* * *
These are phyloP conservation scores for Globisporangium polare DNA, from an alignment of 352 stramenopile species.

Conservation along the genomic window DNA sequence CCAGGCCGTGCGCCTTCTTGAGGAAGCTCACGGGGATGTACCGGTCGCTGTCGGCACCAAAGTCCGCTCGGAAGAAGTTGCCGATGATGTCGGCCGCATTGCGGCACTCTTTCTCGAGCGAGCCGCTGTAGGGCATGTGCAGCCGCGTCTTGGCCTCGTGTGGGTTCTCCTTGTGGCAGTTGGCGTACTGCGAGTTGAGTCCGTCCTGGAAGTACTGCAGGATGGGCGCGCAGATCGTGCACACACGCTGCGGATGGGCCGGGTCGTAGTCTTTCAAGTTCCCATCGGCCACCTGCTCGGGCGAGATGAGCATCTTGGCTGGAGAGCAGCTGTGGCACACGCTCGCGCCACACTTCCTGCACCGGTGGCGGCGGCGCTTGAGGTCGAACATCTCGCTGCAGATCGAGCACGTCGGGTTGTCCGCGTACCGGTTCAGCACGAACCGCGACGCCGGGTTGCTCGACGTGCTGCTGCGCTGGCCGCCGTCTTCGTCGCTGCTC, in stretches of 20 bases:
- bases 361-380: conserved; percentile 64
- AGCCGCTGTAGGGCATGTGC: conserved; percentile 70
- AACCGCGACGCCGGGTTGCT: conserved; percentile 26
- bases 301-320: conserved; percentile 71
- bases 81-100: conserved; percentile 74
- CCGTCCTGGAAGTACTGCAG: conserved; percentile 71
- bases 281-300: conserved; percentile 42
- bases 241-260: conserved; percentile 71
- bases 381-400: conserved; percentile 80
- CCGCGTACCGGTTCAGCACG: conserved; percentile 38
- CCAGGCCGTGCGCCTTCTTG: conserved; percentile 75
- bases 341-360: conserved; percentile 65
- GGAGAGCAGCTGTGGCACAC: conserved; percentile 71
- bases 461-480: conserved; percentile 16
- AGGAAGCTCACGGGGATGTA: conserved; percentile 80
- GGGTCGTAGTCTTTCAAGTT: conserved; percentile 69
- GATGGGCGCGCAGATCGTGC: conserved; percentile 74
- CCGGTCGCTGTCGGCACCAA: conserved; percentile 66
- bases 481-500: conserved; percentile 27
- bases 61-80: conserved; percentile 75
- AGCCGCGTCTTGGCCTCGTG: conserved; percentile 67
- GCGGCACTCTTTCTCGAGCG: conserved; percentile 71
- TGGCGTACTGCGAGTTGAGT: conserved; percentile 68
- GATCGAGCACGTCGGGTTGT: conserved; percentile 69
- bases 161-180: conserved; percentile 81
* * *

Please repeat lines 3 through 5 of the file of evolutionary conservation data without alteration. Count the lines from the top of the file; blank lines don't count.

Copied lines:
- bases 361-380: conserved; percentile 64
- AGCCGCTGTAGGGCATGTGC: conserved; percentile 70
- AACCGCGACGCCGGGTTGCT: conserved; percentile 26